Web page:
Review: Coma: Mortuary
Every indie horror walking sim seems to think it has enough spooky atmosphere to carry the experience. They eschew monsters and puzzles and even narrative sometimes for the notion that dark halls and mysterious sounds can make their game worth playing. And every game like that I’ve played has been wrong, providing little more than interesting scenery to get bored in. Coma: Mortuary might be the king of these titles, a game so bereft of substance that it could be mistaken for a screensaver with button prompts.
The game opens with the quintessential indie horror hook, a fatal car crash. Instead of being a journey into your guilty psyche, though, this one has you thoroughly and completely dead for a change, transported to the land of the dead where souls roam dingy crypts and sewers. There’s an entire cosmology to this place, full of purpose and history and intrigue, which your character will narrate to you as you wander empty halls and pull levers. You’ll get only the loosest connection between what you’re doing and what the story is, and by the time you start to see it the game will be over.
There’s a lot of problems to unpack in all that but I’m going to rend the gameplay asunder before we return to plot and pacing. This is very much a walking sim, moreso than most games you might want to assign the label to. You can walk, you can look, and you can interact but that last one is only going to be used about a dozen times through the entire game, mainly to pull levers to open doors. The rest of the time you’re just passing through, meandering down hallways on your way to the next hallway and bit of narration. It’s a plodding game in the literal sense, as there’s no sprint and your base movement speed is like when you get hit with some kind of goo effect in a better game.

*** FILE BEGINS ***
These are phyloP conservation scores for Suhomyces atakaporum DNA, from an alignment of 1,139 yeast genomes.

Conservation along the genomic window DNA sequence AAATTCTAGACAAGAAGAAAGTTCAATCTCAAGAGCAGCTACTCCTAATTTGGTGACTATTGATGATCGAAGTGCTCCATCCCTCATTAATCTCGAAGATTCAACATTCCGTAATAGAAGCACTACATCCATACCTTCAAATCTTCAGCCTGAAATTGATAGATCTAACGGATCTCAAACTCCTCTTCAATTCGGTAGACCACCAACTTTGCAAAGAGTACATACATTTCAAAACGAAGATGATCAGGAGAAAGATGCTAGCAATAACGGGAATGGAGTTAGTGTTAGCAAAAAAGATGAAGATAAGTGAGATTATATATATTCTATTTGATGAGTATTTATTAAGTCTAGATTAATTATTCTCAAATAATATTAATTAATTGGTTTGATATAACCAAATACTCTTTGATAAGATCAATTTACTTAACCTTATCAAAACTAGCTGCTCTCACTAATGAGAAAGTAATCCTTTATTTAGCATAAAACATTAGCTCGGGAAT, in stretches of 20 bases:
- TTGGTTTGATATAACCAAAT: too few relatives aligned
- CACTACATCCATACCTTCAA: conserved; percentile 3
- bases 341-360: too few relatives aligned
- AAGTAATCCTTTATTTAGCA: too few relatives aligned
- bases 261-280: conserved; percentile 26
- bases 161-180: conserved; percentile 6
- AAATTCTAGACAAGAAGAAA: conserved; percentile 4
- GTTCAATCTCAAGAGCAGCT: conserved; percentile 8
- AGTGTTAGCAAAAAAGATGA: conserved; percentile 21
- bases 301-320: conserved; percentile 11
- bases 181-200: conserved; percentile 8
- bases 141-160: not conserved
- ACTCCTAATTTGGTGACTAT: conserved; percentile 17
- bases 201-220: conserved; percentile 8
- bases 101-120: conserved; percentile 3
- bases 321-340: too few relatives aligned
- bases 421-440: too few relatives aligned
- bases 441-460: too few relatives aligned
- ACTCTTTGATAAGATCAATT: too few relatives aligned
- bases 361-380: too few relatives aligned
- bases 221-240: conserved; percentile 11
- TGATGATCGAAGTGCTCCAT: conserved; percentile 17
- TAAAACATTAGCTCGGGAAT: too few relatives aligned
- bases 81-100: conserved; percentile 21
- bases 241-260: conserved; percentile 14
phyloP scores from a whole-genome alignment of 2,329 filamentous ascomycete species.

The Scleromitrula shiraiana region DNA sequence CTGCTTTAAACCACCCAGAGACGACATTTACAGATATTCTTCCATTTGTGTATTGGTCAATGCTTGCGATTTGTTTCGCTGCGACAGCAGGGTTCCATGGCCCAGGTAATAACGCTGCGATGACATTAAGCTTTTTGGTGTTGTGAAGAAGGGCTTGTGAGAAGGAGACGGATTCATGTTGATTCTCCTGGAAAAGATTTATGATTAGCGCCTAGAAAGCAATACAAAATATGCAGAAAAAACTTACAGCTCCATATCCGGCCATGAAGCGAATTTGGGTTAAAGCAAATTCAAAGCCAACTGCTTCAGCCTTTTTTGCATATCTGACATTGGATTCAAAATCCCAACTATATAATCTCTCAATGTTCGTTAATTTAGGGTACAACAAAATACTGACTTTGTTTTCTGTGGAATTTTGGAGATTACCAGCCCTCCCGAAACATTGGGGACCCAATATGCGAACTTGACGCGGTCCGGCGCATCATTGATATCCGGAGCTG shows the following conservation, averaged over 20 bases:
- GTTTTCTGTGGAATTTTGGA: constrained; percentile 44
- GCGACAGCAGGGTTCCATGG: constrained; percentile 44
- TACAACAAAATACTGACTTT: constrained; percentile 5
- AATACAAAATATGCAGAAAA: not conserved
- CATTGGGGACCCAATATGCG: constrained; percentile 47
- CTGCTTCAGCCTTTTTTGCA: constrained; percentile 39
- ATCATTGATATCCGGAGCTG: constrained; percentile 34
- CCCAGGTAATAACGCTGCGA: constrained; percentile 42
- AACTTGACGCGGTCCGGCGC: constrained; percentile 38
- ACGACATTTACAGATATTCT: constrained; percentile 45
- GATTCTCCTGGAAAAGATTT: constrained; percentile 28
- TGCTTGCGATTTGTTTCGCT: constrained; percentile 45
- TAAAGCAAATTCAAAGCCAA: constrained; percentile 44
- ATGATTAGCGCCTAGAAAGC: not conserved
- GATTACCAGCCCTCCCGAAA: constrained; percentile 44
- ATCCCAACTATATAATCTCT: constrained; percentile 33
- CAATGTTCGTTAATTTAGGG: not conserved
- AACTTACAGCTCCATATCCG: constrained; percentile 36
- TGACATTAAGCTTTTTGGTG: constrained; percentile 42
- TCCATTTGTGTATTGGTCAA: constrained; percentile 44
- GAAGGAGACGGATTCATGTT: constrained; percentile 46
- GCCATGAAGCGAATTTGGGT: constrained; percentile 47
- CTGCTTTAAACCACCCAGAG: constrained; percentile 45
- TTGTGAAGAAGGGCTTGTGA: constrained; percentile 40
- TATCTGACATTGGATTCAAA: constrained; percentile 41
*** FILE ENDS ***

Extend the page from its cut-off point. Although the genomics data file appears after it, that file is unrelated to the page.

Dear Esther was pretty clearly the inspiration for Coma, considering the emphasis on wandering and listening to someone tell you a story. There’s no real puzzling to speak of here, just some levers to open doors that require you to wander away from the door for a bit. You won’t be rewarded for exploring, either, not with collectibles (there are none), notes (none of these either), or even just additional dialogue. Going the wrong way is purely a waste of time, made doubly infuriating by the early direction you get to “follow the light”, except half the time the light leads you to dead ends.
The only breaks you’ll get from the endless walking are two chase segments where you get to run instead of walk. I’m not entirely sure the first one counts though, as I got turned around a bit and the creeping darkness supposedly pursuing me never crept up. The second one has an angry lady out to get you which surprised me, and while it wasn’t scary it was a nice change of pace. That’s a big issue with the game, though, that the atmosphere never really works. There are too many samey rooms, too much boring talking, and not enough things happening to sell me on a horror atmosphere. I never felt at all threatened outside the short chases, not even when the game yanks camera control away from you to point you at spooky noises like footsteps or screams.
Coma really likes taking control away from you too, especially for its badly-compressed in-game cutscenes. They’re the saddest things, very clearly the developers recording themselves playing and pretending to get scared at sounds. Transitions between scenes are rough, with hard fade-ins and outs and obnoxious blur effects on you when you appear in new areas. And even when you have full control over your character, he’ll blather on about the history and customs of the land of the dead, telling you all about the neat stuff that happens in the places you wander through instead of, y’know, showing you the things actually happening.
That’s what makes me angrier than anything about the game, honestly. The people behind Coma: Mortuary apparently came up with this whole plot about absent angels and usurpers and castes of souls and eternal prisons and your character’s disruptive presence in all this, and they share the story by reading off bullet points while you walk empty halls. Supposedly this was meant to be the first part of a trilogy and it shows hard, featuring a huge text dump and glimpses of far more interesting things after you finish your mind-numbing hour romp. I could go on about the failings of this title but I’ve already spent more time writing this review than I did playing the stupid thing, and I don’t want to be any more depressed about it than I already am.